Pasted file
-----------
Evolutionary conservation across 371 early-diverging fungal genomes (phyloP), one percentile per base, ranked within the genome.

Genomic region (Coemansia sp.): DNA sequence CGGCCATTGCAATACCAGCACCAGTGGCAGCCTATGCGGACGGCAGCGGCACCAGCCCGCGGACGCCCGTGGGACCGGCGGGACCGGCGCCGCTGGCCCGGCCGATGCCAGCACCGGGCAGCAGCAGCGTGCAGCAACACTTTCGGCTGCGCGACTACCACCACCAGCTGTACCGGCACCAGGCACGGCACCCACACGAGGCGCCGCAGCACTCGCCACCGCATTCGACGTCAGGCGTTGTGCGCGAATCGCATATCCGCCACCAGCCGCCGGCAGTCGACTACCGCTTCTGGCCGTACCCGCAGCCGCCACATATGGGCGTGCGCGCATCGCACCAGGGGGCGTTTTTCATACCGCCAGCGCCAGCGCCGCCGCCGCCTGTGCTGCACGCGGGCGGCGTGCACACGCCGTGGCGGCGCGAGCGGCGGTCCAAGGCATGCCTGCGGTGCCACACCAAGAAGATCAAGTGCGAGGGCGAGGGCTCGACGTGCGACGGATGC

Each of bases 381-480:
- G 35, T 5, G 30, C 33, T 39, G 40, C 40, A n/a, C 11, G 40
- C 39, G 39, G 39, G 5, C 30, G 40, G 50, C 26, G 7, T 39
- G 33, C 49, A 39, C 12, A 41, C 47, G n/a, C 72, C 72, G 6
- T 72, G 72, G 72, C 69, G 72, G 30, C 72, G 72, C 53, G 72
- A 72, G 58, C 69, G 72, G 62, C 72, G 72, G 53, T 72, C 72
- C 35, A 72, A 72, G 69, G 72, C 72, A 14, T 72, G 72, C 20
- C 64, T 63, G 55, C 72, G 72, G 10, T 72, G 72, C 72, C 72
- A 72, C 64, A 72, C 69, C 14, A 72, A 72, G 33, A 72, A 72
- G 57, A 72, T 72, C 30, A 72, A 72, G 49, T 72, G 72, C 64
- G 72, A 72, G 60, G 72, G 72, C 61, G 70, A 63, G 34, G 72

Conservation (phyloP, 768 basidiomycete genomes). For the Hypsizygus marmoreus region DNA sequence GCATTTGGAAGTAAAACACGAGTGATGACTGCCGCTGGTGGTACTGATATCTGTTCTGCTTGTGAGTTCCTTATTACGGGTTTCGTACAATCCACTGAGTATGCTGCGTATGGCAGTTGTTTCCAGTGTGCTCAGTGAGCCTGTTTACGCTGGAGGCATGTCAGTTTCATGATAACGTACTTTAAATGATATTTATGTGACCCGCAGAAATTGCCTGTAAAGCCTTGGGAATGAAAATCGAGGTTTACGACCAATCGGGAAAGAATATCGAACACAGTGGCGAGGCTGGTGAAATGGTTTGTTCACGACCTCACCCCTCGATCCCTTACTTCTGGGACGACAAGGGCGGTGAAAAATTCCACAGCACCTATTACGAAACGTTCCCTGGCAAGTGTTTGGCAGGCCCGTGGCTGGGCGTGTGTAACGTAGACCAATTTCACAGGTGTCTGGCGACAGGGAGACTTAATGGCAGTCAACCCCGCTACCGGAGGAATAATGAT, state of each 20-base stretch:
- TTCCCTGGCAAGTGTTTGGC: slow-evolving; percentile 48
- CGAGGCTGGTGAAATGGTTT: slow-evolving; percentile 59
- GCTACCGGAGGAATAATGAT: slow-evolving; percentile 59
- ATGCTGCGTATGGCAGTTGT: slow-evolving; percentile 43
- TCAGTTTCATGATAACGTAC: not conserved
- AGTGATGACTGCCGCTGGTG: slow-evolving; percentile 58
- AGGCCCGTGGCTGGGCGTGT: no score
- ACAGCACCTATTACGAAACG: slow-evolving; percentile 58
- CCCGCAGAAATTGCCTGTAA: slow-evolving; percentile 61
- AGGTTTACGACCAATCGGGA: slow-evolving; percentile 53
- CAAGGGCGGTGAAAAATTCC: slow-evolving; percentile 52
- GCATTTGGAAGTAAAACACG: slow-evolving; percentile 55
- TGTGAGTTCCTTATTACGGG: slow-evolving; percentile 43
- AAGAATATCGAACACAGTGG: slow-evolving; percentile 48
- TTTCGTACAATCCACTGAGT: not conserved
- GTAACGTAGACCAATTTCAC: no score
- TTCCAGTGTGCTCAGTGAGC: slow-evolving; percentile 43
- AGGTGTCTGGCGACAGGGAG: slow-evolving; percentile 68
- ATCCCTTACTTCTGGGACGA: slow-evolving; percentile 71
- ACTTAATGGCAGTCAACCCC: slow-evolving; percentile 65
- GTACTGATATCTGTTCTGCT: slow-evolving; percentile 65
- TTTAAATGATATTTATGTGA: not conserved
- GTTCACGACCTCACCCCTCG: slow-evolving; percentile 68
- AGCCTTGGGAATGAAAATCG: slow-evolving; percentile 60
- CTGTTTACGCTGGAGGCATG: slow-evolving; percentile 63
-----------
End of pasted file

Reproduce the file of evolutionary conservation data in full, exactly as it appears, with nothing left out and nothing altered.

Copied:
Evolutionary conservation across 371 early-diverging fungal genomes (phyloP), one percentile per base, ranked within the genome.

Genomic region (Coemansia sp.): DNA sequence CGGCCATTGCAATACCAGCACCAGTGGCAGCCTATGCGGACGGCAGCGGCACCAGCCCGCGGACGCCCGTGGGACCGGCGGGACCGGCGCCGCTGGCCCGGCCGATGCCAGCACCGGGCAGCAGCAGCGTGCAGCAACACTTTCGGCTGCGCGACTACCACCACCAGCTGTACCGGCACCAGGCACGGCACCCACACGAGGCGCCGCAGCACTCGCCACCGCATTCGACGTCAGGCGTTGTGCGCGAATCGCATATCCGCCACCAGCCGCCGGCAGTCGACTACCGCTTCTGGCCGTACCCGCAGCCGCCACATATGGGCGTGCGCGCATCGCACCAGGGGGCGTTTTTCATACCGCCAGCGCCAGCGCCGCCGCCGCCTGTGCTGCACGCGGGCGGCGTGCACACGCCGTGGCGGCGCGAGCGGCGGTCCAAGGCATGCCTGCGGTGCCACACCAAGAAGATCAAGTGCGAGGGCGAGGGCTCGACGTGCGACGGATGC

Each of bases 381-480:
- G 35, T 5, G 30, C 33, T 39, G 40, C 40, A n/a, C 11, G 40
- C 39, G 39, G 39, G 5, C 30, G 40, G 50, C 26, G 7, T 39
- G 33, C 49, A 39, C 12, A 41, C 47, G n/a, C 72, C 72, G 6
- T 72, G 72, G 72, C 69, G 72, G 30, C 72, G 72, C 53, G 72
- A 72, G 58, C 69, G 72, G 62, C 72, G 72, G 53, T 72, C 72
- C 35, A 72, A 72, G 69, G 72, C 72, A 14, T 72, G 72, C 20
- C 64, T 63, G 55, C 72, G 72, G 10, T 72, G 72, C 72, C 72
- A 72, C 64, A 72, C 69, C 14, A 72, A 72, G 33, A 72, A 72
- G 57, A 72, T 72, C 30, A 72, A 72, G 49, T 72, G 72, C 64
- G 72, A 72, G 60, G 72, G 72, C 61, G 70, A 63, G 34, G 72

Conservation (phyloP, 768 basidiomycete genomes). For the Hypsizygus marmoreus region DNA sequence GCATTTGGAAGTAAAACACGAGTGATGACTGCCGCTGGTGGTACTGATATCTGTTCTGCTTGTGAGTTCCTTATTACGGGTTTCGTACAATCCACTGAGTATGCTGCGTATGGCAGTTGTTTCCAGTGTGCTCAGTGAGCCTGTTTACGCTGGAGGCATGTCAGTTTCATGATAACGTACTTTAAATGATATTTATGTGACCCGCAGAAATTGCCTGTAAAGCCTTGGGAATGAAAATCGAGGTTTACGACCAATCGGGAAAGAATATCGAACACAGTGGCGAGGCTGGTGAAATGGTTTGTTCACGACCTCACCCCTCGATCCCTTACTTCTGGGACGACAAGGGCGGTGAAAAATTCCACAGCACCTATTACGAAACGTTCCCTGGCAAGTGTTTGGCAGGCCCGTGGCTGGGCGTGTGTAACGTAGACCAATTTCACAGGTGTCTGGCGACAGGGAGACTTAATGGCAGTCAACCCCGCTACCGGAGGAATAATGAT, state of each 20-base stretch:
- TTCCCTGGCAAGTGTTTGGC: slow-evolving; percentile 48
- CGAGGCTGGTGAAATGGTTT: slow-evolving; percentile 59
- GCTACCGGAGGAATAATGAT: slow-evolving; percentile 59
- ATGCTGCGTATGGCAGTTGT: slow-evolving; percentile 43
- TCAGTTTCATGATAACGTAC: not conserved
- AGTGATGACTGCCGCTGGTG: slow-evolving; percentile 58
- AGGCCCGTGGCTGGGCGTGT: no score
- ACAGCACCTATTACGAAACG: slow-evolving; percentile 58
- CCCGCAGAAATTGCCTGTAA: slow-evolving; percentile 61
- AGGTTTACGACCAATCGGGA: slow-evolving; percentile 53
- CAAGGGCGGTGAAAAATTCC: slow-evolving; percentile 52
- GCATTTGGAAGTAAAACACG: slow-evolving; percentile 55
- TGTGAGTTCCTTATTACGGG: slow-evolving; percentile 43
- AAGAATATCGAACACAGTGG: slow-evolving; percentile 48
- TTTCGTACAATCCACTGAGT: not conserved
- GTAACGTAGACCAATTTCAC: no score
- TTCCAGTGTGCTCAGTGAGC: slow-evolving; percentile 43
- AGGTGTCTGGCGACAGGGAG: slow-evolving; percentile 68
- ATCCCTTACTTCTGGGACGA: slow-evolving; percentile 71
- ACTTAATGGCAGTCAACCCC: slow-evolving; percentile 65
- GTACTGATATCTGTTCTGCT: slow-evolving; percentile 65
- TTTAAATGATATTTATGTGA: not conserved
- GTTCACGACCTCACCCCTCG: slow-evolving; percentile 68
- AGCCTTGGGAATGAAAATCG: slow-evolving; percentile 60
- CTGTTTACGCTGGAGGCATG: slow-evolving; percentile 63